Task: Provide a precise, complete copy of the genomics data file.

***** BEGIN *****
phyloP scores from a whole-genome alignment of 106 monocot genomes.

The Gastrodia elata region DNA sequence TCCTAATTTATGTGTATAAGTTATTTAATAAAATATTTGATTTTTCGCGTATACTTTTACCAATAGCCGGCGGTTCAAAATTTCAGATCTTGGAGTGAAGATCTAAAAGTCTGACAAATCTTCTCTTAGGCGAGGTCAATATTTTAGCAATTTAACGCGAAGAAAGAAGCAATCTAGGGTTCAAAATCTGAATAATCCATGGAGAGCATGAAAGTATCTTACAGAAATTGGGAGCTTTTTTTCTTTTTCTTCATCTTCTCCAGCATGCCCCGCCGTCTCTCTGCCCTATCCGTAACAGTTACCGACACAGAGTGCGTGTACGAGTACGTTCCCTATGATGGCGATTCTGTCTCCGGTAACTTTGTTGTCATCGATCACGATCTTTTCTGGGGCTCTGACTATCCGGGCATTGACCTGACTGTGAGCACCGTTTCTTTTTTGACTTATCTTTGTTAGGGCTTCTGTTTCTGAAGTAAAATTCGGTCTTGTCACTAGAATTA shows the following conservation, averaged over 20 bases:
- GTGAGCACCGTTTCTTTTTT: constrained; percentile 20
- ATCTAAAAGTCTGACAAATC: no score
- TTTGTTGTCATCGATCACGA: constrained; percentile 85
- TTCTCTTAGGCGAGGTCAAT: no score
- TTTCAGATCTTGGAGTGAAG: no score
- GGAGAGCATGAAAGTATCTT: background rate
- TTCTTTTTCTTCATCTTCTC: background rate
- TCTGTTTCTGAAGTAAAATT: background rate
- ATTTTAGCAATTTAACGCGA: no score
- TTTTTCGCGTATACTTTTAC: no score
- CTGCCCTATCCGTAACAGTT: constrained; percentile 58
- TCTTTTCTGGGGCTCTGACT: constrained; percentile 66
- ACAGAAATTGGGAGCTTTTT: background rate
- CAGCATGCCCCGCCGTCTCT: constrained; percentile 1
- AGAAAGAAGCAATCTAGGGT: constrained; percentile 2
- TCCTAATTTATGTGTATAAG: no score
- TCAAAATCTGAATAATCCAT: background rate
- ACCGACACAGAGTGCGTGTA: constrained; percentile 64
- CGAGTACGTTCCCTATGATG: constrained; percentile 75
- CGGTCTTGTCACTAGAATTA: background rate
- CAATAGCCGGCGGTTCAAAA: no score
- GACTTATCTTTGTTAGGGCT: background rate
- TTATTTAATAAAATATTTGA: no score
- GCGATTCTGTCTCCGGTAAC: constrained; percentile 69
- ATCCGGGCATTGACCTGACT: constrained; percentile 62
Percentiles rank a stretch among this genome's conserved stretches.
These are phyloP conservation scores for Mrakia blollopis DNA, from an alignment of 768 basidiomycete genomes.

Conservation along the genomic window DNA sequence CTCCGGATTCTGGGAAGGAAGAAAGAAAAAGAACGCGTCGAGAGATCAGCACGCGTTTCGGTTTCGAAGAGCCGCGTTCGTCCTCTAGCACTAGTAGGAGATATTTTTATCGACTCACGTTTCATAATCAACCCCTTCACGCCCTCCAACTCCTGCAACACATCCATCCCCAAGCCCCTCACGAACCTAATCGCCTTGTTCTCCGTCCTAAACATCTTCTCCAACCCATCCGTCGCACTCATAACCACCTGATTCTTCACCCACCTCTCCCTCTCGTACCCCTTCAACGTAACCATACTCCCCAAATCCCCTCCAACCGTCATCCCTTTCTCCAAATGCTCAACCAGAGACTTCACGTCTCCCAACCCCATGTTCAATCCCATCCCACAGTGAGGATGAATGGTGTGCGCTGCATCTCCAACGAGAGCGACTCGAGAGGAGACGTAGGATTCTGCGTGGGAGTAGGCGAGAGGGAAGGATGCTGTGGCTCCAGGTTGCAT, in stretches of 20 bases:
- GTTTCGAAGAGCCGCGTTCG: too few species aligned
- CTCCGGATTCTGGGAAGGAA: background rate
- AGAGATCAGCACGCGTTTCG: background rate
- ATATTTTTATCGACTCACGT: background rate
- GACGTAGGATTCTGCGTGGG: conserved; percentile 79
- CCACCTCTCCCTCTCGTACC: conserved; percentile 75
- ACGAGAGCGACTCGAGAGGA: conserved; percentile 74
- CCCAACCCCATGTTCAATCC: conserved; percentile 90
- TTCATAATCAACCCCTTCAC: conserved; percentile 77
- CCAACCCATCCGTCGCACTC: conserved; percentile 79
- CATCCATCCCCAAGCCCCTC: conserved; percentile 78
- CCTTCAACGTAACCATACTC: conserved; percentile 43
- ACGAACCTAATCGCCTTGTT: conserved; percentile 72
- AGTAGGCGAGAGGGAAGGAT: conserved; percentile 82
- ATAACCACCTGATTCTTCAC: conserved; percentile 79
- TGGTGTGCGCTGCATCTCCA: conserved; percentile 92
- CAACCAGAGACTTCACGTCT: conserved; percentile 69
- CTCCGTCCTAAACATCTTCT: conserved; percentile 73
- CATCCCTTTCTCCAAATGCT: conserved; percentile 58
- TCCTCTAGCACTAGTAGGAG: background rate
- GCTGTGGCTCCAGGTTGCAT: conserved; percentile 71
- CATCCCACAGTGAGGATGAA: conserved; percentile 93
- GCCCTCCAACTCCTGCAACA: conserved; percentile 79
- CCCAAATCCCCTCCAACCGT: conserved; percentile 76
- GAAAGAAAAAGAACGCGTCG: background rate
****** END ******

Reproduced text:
phyloP scores from a whole-genome alignment of 106 monocot genomes.

The Gastrodia elata region DNA sequence TCCTAATTTATGTGTATAAGTTATTTAATAAAATATTTGATTTTTCGCGTATACTTTTACCAATAGCCGGCGGTTCAAAATTTCAGATCTTGGAGTGAAGATCTAAAAGTCTGACAAATCTTCTCTTAGGCGAGGTCAATATTTTAGCAATTTAACGCGAAGAAAGAAGCAATCTAGGGTTCAAAATCTGAATAATCCATGGAGAGCATGAAAGTATCTTACAGAAATTGGGAGCTTTTTTTCTTTTTCTTCATCTTCTCCAGCATGCCCCGCCGTCTCTCTGCCCTATCCGTAACAGTTACCGACACAGAGTGCGTGTACGAGTACGTTCCCTATGATGGCGATTCTGTCTCCGGTAACTTTGTTGTCATCGATCACGATCTTTTCTGGGGCTCTGACTATCCGGGCATTGACCTGACTGTGAGCACCGTTTCTTTTTTGACTTATCTTTGTTAGGGCTTCTGTTTCTGAAGTAAAATTCGGTCTTGTCACTAGAATTA shows the following conservation, averaged over 20 bases:
- GTGAGCACCGTTTCTTTTTT: constrained; percentile 20
- ATCTAAAAGTCTGACAAATC: no score
- TTTGTTGTCATCGATCACGA: constrained; percentile 85
- TTCTCTTAGGCGAGGTCAAT: no score
- TTTCAGATCTTGGAGTGAAG: no score
- GGAGAGCATGAAAGTATCTT: background rate
- TTCTTTTTCTTCATCTTCTC: background rate
- TCTGTTTCTGAAGTAAAATT: background rate
- ATTTTAGCAATTTAACGCGA: no score
- TTTTTCGCGTATACTTTTAC: no score
- CTGCCCTATCCGTAACAGTT: constrained; percentile 58
- TCTTTTCTGGGGCTCTGACT: constrained; percentile 66
- ACAGAAATTGGGAGCTTTTT: background rate
- CAGCATGCCCCGCCGTCTCT: constrained; percentile 1
- AGAAAGAAGCAATCTAGGGT: constrained; percentile 2
- TCCTAATTTATGTGTATAAG: no score
- TCAAAATCTGAATAATCCAT: background rate
- ACCGACACAGAGTGCGTGTA: constrained; percentile 64
- CGAGTACGTTCCCTATGATG: constrained; percentile 75
- CGGTCTTGTCACTAGAATTA: background rate
- CAATAGCCGGCGGTTCAAAA: no score
- GACTTATCTTTGTTAGGGCT: background rate
- TTATTTAATAAAATATTTGA: no score
- GCGATTCTGTCTCCGGTAAC: constrained; percentile 69
- ATCCGGGCATTGACCTGACT: constrained; percentile 62
Percentiles rank a stretch among this genome's conserved stretches.
These are phyloP conservation scores for Mrakia blollopis DNA, from an alignment of 768 basidiomycete genomes.

Conservation along the genomic window DNA sequence CTCCGGATTCTGGGAAGGAAGAAAGAAAAAGAACGCGTCGAGAGATCAGCACGCGTTTCGGTTTCGAAGAGCCGCGTTCGTCCTCTAGCACTAGTAGGAGATATTTTTATCGACTCACGTTTCATAATCAACCCCTTCACGCCCTCCAACTCCTGCAACACATCCATCCCCAAGCCCCTCACGAACCTAATCGCCTTGTTCTCCGTCCTAAACATCTTCTCCAACCCATCCGTCGCACTCATAACCACCTGATTCTTCACCCACCTCTCCCTCTCGTACCCCTTCAACGTAACCATACTCCCCAAATCCCCTCCAACCGTCATCCCTTTCTCCAAATGCTCAACCAGAGACTTCACGTCTCCCAACCCCATGTTCAATCCCATCCCACAGTGAGGATGAATGGTGTGCGCTGCATCTCCAACGAGAGCGACTCGAGAGGAGACGTAGGATTCTGCGTGGGAGTAGGCGAGAGGGAAGGATGCTGTGGCTCCAGGTTGCAT, in stretches of 20 bases:
- GTTTCGAAGAGCCGCGTTCG: too few species aligned
- CTCCGGATTCTGGGAAGGAA: background rate
- AGAGATCAGCACGCGTTTCG: background rate
- ATATTTTTATCGACTCACGT: background rate
- GACGTAGGATTCTGCGTGGG: conserved; percentile 79
- CCACCTCTCCCTCTCGTACC: conserved; percentile 75
- ACGAGAGCGACTCGAGAGGA: conserved; percentile 74
- CCCAACCCCATGTTCAATCC: conserved; percentile 90
- TTCATAATCAACCCCTTCAC: conserved; percentile 77
- CCAACCCATCCGTCGCACTC: conserved; percentile 79
- CATCCATCCCCAAGCCCCTC: conserved; percentile 78
- CCTTCAACGTAACCATACTC: conserved; percentile 43
- ACGAACCTAATCGCCTTGTT: conserved; percentile 72
- AGTAGGCGAGAGGGAAGGAT: conserved; percentile 82
- ATAACCACCTGATTCTTCAC: conserved; percentile 79
- TGGTGTGCGCTGCATCTCCA: conserved; percentile 92
- CAACCAGAGACTTCACGTCT: conserved; percentile 69
- CTCCGTCCTAAACATCTTCT: conserved; percentile 73
- CATCCCTTTCTCCAAATGCT: conserved; percentile 58
- TCCTCTAGCACTAGTAGGAG: background rate
- GCTGTGGCTCCAGGTTGCAT: conserved; percentile 71
- CATCCCACAGTGAGGATGAA: conserved; percentile 93
- GCCCTCCAACTCCTGCAACA: conserved; percentile 79
- CCCAAATCCCCTCCAACCGT: conserved; percentile 76
- GAAAGAAAAAGAACGCGTCG: background rate